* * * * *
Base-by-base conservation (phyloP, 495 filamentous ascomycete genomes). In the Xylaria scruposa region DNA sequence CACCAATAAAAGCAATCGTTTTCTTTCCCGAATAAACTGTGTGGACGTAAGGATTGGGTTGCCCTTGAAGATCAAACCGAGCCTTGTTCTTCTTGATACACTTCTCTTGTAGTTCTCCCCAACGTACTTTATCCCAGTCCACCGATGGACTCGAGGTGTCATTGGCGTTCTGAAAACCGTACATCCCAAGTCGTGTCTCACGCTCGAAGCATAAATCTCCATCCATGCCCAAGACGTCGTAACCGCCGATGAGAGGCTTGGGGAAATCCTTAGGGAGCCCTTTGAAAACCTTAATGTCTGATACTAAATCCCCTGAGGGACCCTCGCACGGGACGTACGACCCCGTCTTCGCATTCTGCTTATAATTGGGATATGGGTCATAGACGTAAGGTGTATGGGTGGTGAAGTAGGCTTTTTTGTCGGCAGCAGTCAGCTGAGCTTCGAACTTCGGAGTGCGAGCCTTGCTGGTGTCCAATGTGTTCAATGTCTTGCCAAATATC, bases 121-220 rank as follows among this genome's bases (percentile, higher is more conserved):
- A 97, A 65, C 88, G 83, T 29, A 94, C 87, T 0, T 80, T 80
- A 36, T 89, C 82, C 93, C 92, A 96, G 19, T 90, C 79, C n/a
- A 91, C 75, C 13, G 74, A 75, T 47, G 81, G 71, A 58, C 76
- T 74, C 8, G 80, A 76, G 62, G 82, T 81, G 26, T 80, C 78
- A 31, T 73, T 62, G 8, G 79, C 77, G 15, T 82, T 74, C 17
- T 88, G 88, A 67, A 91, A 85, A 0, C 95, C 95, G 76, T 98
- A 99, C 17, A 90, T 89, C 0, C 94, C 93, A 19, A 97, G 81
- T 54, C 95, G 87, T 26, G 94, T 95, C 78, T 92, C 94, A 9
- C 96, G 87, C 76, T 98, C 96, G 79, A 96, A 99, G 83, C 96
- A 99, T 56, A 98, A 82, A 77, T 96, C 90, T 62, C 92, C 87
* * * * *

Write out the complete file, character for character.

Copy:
Base-by-base conservation (phyloP, 495 filamentous ascomycete genomes). In the Xylaria scruposa region DNA sequence CACCAATAAAAGCAATCGTTTTCTTTCCCGAATAAACTGTGTGGACGTAAGGATTGGGTTGCCCTTGAAGATCAAACCGAGCCTTGTTCTTCTTGATACACTTCTCTTGTAGTTCTCCCCAACGTACTTTATCCCAGTCCACCGATGGACTCGAGGTGTCATTGGCGTTCTGAAAACCGTACATCCCAAGTCGTGTCTCACGCTCGAAGCATAAATCTCCATCCATGCCCAAGACGTCGTAACCGCCGATGAGAGGCTTGGGGAAATCCTTAGGGAGCCCTTTGAAAACCTTAATGTCTGATACTAAATCCCCTGAGGGACCCTCGCACGGGACGTACGACCCCGTCTTCGCATTCTGCTTATAATTGGGATATGGGTCATAGACGTAAGGTGTATGGGTGGTGAAGTAGGCTTTTTTGTCGGCAGCAGTCAGCTGAGCTTCGAACTTCGGAGTGCGAGCCTTGCTGGTGTCCAATGTGTTCAATGTCTTGCCAAATATC, bases 121-220 rank as follows among this genome's bases (percentile, higher is more conserved):
- A 97, A 65, C 88, G 83, T 29, A 94, C 87, T 0, T 80, T 80
- A 36, T 89, C 82, C 93, C 92, A 96, G 19, T 90, C 79, C n/a
- A 91, C 75, C 13, G 74, A 75, T 47, G 81, G 71, A 58, C 76
- T 74, C 8, G 80, A 76, G 62, G 82, T 81, G 26, T 80, C 78
- A 31, T 73, T 62, G 8, G 79, C 77, G 15, T 82, T 74, C 17
- T 88, G 88, A 67, A 91, A 85, A 0, C 95, C 95, G 76, T 98
- A 99, C 17, A 90, T 89, C 0, C 94, C 93, A 19, A 97, G 81
- T 54, C 95, G 87, T 26, G 94, T 95, C 78, T 92, C 94, A 9
- C 96, G 87, C 76, T 98, C 96, G 79, A 96, A 99, G 83, C 96
- A 99, T 56, A 98, A 82, A 77, T 96, C 90, T 62, C 92, C 87